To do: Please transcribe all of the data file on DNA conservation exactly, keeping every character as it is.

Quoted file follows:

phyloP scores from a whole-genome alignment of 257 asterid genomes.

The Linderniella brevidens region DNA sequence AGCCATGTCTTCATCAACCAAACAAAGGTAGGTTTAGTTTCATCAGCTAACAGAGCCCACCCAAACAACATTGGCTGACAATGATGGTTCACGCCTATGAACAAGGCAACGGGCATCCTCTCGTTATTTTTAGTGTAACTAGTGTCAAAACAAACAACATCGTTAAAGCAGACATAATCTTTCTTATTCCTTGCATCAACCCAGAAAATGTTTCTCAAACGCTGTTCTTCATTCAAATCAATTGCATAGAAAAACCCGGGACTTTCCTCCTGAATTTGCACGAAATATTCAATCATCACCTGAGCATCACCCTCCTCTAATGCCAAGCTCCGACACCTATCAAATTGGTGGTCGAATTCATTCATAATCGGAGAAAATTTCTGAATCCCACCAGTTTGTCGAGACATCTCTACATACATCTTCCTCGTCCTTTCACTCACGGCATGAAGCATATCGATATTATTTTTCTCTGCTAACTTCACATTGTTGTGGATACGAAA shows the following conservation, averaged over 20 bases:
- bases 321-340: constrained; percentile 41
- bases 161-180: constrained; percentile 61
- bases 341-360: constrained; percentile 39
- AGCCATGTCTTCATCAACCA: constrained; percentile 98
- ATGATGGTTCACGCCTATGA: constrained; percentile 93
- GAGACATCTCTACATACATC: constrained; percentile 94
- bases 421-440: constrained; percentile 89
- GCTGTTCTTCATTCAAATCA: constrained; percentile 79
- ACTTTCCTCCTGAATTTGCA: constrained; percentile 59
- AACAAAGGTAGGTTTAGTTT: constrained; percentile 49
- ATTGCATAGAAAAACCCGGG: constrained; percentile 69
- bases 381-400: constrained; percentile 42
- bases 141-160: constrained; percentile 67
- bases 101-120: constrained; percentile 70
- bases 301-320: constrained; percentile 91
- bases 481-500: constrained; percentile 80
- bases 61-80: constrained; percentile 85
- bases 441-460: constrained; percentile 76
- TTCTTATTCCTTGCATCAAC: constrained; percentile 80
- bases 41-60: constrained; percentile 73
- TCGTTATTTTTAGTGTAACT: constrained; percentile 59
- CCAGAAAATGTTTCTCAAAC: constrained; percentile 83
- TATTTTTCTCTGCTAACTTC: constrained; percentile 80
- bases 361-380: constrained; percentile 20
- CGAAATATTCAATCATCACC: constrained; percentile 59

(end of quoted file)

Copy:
phyloP scores from a whole-genome alignment of 257 asterid genomes.

The Linderniella brevidens region DNA sequence AGCCATGTCTTCATCAACCAAACAAAGGTAGGTTTAGTTTCATCAGCTAACAGAGCCCACCCAAACAACATTGGCTGACAATGATGGTTCACGCCTATGAACAAGGCAACGGGCATCCTCTCGTTATTTTTAGTGTAACTAGTGTCAAAACAAACAACATCGTTAAAGCAGACATAATCTTTCTTATTCCTTGCATCAACCCAGAAAATGTTTCTCAAACGCTGTTCTTCATTCAAATCAATTGCATAGAAAAACCCGGGACTTTCCTCCTGAATTTGCACGAAATATTCAATCATCACCTGAGCATCACCCTCCTCTAATGCCAAGCTCCGACACCTATCAAATTGGTGGTCGAATTCATTCATAATCGGAGAAAATTTCTGAATCCCACCAGTTTGTCGAGACATCTCTACATACATCTTCCTCGTCCTTTCACTCACGGCATGAAGCATATCGATATTATTTTTCTCTGCTAACTTCACATTGTTGTGGATACGAAA shows the following conservation, averaged over 20 bases:
- bases 321-340: constrained; percentile 41
- bases 161-180: constrained; percentile 61
- bases 341-360: constrained; percentile 39
- AGCCATGTCTTCATCAACCA: constrained; percentile 98
- ATGATGGTTCACGCCTATGA: constrained; percentile 93
- GAGACATCTCTACATACATC: constrained; percentile 94
- bases 421-440: constrained; percentile 89
- GCTGTTCTTCATTCAAATCA: constrained; percentile 79
- ACTTTCCTCCTGAATTTGCA: constrained; percentile 59
- AACAAAGGTAGGTTTAGTTT: constrained; percentile 49
- ATTGCATAGAAAAACCCGGG: constrained; percentile 69
- bases 381-400: constrained; percentile 42
- bases 141-160: constrained; percentile 67
- bases 101-120: constrained; percentile 70
- bases 301-320: constrained; percentile 91
- bases 481-500: constrained; percentile 80
- bases 61-80: constrained; percentile 85
- bases 441-460: constrained; percentile 76
- TTCTTATTCCTTGCATCAAC: constrained; percentile 80
- bases 41-60: constrained; percentile 73
- TCGTTATTTTTAGTGTAACT: constrained; percentile 59
- CCAGAAAATGTTTCTCAAAC: constrained; percentile 83
- TATTTTTCTCTGCTAACTTC: constrained; percentile 80
- bases 361-380: constrained; percentile 20
- CGAAATATTCAATCATCACC: constrained; percentile 59